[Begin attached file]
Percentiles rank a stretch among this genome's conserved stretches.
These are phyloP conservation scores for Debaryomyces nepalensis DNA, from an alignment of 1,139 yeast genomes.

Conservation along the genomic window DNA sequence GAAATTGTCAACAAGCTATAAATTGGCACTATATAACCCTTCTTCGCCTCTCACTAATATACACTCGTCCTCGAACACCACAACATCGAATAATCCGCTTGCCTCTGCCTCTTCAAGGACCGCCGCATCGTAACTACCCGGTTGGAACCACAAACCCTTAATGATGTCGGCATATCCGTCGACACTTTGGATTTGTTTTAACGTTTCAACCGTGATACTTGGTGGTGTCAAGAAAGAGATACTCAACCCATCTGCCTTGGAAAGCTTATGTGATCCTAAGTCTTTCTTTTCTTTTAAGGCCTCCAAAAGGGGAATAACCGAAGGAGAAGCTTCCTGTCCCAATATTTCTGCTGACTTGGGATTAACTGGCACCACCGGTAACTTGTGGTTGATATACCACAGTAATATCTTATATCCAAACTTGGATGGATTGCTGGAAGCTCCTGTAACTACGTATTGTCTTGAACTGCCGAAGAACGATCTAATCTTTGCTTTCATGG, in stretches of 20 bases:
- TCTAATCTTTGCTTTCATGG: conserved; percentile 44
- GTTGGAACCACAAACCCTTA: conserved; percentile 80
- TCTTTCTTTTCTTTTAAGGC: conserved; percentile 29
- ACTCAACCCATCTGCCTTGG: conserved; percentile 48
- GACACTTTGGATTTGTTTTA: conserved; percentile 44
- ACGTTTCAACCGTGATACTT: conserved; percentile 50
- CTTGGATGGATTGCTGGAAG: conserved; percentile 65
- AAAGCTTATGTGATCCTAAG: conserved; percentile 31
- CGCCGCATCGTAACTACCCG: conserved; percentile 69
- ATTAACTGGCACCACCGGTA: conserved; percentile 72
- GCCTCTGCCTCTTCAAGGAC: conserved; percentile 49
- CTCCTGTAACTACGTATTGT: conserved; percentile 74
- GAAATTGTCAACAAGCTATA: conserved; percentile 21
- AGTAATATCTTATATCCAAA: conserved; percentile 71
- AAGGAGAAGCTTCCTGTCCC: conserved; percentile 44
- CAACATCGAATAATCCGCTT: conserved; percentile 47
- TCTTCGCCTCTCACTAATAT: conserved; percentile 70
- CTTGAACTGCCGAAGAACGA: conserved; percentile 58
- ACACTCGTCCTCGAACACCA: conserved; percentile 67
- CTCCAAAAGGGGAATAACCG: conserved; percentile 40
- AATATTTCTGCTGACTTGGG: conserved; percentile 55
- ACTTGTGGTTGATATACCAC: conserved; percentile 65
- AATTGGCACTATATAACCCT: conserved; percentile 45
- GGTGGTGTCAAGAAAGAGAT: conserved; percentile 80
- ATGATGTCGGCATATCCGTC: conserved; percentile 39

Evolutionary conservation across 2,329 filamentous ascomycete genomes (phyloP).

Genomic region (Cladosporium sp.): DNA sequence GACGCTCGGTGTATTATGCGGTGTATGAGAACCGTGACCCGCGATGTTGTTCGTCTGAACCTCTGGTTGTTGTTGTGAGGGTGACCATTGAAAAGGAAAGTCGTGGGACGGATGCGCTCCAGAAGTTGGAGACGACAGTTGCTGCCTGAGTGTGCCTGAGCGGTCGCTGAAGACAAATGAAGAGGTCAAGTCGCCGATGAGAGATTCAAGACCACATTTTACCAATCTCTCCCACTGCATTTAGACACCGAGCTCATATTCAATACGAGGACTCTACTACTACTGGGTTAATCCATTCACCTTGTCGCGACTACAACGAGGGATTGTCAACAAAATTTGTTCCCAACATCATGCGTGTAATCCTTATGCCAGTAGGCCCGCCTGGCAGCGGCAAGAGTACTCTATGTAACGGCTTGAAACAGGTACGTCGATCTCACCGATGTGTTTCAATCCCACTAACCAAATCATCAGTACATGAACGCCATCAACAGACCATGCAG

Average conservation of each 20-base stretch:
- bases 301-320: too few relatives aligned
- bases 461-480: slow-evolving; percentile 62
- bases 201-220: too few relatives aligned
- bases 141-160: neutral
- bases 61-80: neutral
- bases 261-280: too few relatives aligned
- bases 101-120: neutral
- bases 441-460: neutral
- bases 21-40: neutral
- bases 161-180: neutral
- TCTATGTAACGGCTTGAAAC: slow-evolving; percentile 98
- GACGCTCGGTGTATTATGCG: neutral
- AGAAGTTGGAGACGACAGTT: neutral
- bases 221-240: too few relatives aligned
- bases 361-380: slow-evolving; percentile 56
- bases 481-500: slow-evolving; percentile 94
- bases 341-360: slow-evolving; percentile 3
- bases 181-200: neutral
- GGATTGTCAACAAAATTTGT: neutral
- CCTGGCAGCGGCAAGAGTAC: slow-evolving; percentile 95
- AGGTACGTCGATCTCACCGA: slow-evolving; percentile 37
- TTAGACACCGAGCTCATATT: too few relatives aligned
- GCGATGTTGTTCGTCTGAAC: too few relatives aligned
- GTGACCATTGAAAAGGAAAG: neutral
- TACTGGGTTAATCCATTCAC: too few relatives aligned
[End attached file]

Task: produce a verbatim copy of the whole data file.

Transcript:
Percentiles rank a stretch among this genome's conserved stretches.
These are phyloP conservation scores for Debaryomyces nepalensis DNA, from an alignment of 1,139 yeast genomes.

Conservation along the genomic window DNA sequence GAAATTGTCAACAAGCTATAAATTGGCACTATATAACCCTTCTTCGCCTCTCACTAATATACACTCGTCCTCGAACACCACAACATCGAATAATCCGCTTGCCTCTGCCTCTTCAAGGACCGCCGCATCGTAACTACCCGGTTGGAACCACAAACCCTTAATGATGTCGGCATATCCGTCGACACTTTGGATTTGTTTTAACGTTTCAACCGTGATACTTGGTGGTGTCAAGAAAGAGATACTCAACCCATCTGCCTTGGAAAGCTTATGTGATCCTAAGTCTTTCTTTTCTTTTAAGGCCTCCAAAAGGGGAATAACCGAAGGAGAAGCTTCCTGTCCCAATATTTCTGCTGACTTGGGATTAACTGGCACCACCGGTAACTTGTGGTTGATATACCACAGTAATATCTTATATCCAAACTTGGATGGATTGCTGGAAGCTCCTGTAACTACGTATTGTCTTGAACTGCCGAAGAACGATCTAATCTTTGCTTTCATGG, in stretches of 20 bases:
- TCTAATCTTTGCTTTCATGG: conserved; percentile 44
- GTTGGAACCACAAACCCTTA: conserved; percentile 80
- TCTTTCTTTTCTTTTAAGGC: conserved; percentile 29
- ACTCAACCCATCTGCCTTGG: conserved; percentile 48
- GACACTTTGGATTTGTTTTA: conserved; percentile 44
- ACGTTTCAACCGTGATACTT: conserved; percentile 50
- CTTGGATGGATTGCTGGAAG: conserved; percentile 65
- AAAGCTTATGTGATCCTAAG: conserved; percentile 31
- CGCCGCATCGTAACTACCCG: conserved; percentile 69
- ATTAACTGGCACCACCGGTA: conserved; percentile 72
- GCCTCTGCCTCTTCAAGGAC: conserved; percentile 49
- CTCCTGTAACTACGTATTGT: conserved; percentile 74
- GAAATTGTCAACAAGCTATA: conserved; percentile 21
- AGTAATATCTTATATCCAAA: conserved; percentile 71
- AAGGAGAAGCTTCCTGTCCC: conserved; percentile 44
- CAACATCGAATAATCCGCTT: conserved; percentile 47
- TCTTCGCCTCTCACTAATAT: conserved; percentile 70
- CTTGAACTGCCGAAGAACGA: conserved; percentile 58
- ACACTCGTCCTCGAACACCA: conserved; percentile 67
- CTCCAAAAGGGGAATAACCG: conserved; percentile 40
- AATATTTCTGCTGACTTGGG: conserved; percentile 55
- ACTTGTGGTTGATATACCAC: conserved; percentile 65
- AATTGGCACTATATAACCCT: conserved; percentile 45
- GGTGGTGTCAAGAAAGAGAT: conserved; percentile 80
- ATGATGTCGGCATATCCGTC: conserved; percentile 39

Evolutionary conservation across 2,329 filamentous ascomycete genomes (phyloP).

Genomic region (Cladosporium sp.): DNA sequence GACGCTCGGTGTATTATGCGGTGTATGAGAACCGTGACCCGCGATGTTGTTCGTCTGAACCTCTGGTTGTTGTTGTGAGGGTGACCATTGAAAAGGAAAGTCGTGGGACGGATGCGCTCCAGAAGTTGGAGACGACAGTTGCTGCCTGAGTGTGCCTGAGCGGTCGCTGAAGACAAATGAAGAGGTCAAGTCGCCGATGAGAGATTCAAGACCACATTTTACCAATCTCTCCCACTGCATTTAGACACCGAGCTCATATTCAATACGAGGACTCTACTACTACTGGGTTAATCCATTCACCTTGTCGCGACTACAACGAGGGATTGTCAACAAAATTTGTTCCCAACATCATGCGTGTAATCCTTATGCCAGTAGGCCCGCCTGGCAGCGGCAAGAGTACTCTATGTAACGGCTTGAAACAGGTACGTCGATCTCACCGATGTGTTTCAATCCCACTAACCAAATCATCAGTACATGAACGCCATCAACAGACCATGCAG

Average conservation of each 20-base stretch:
- bases 301-320: too few relatives aligned
- bases 461-480: slow-evolving; percentile 62
- bases 201-220: too few relatives aligned
- bases 141-160: neutral
- bases 61-80: neutral
- bases 261-280: too few relatives aligned
- bases 101-120: neutral
- bases 441-460: neutral
- bases 21-40: neutral
- bases 161-180: neutral
- TCTATGTAACGGCTTGAAAC: slow-evolving; percentile 98
- GACGCTCGGTGTATTATGCG: neutral
- AGAAGTTGGAGACGACAGTT: neutral
- bases 221-240: too few relatives aligned
- bases 361-380: slow-evolving; percentile 56
- bases 481-500: slow-evolving; percentile 94
- bases 341-360: slow-evolving; percentile 3
- bases 181-200: neutral
- GGATTGTCAACAAAATTTGT: neutral
- CCTGGCAGCGGCAAGAGTAC: slow-evolving; percentile 95
- AGGTACGTCGATCTCACCGA: slow-evolving; percentile 37
- TTAGACACCGAGCTCATATT: too few relatives aligned
- GCGATGTTGTTCGTCTGAAC: too few relatives aligned
- GTGACCATTGAAAAGGAAAG: neutral
- TACTGGGTTAATCCATTCAC: too few relatives aligned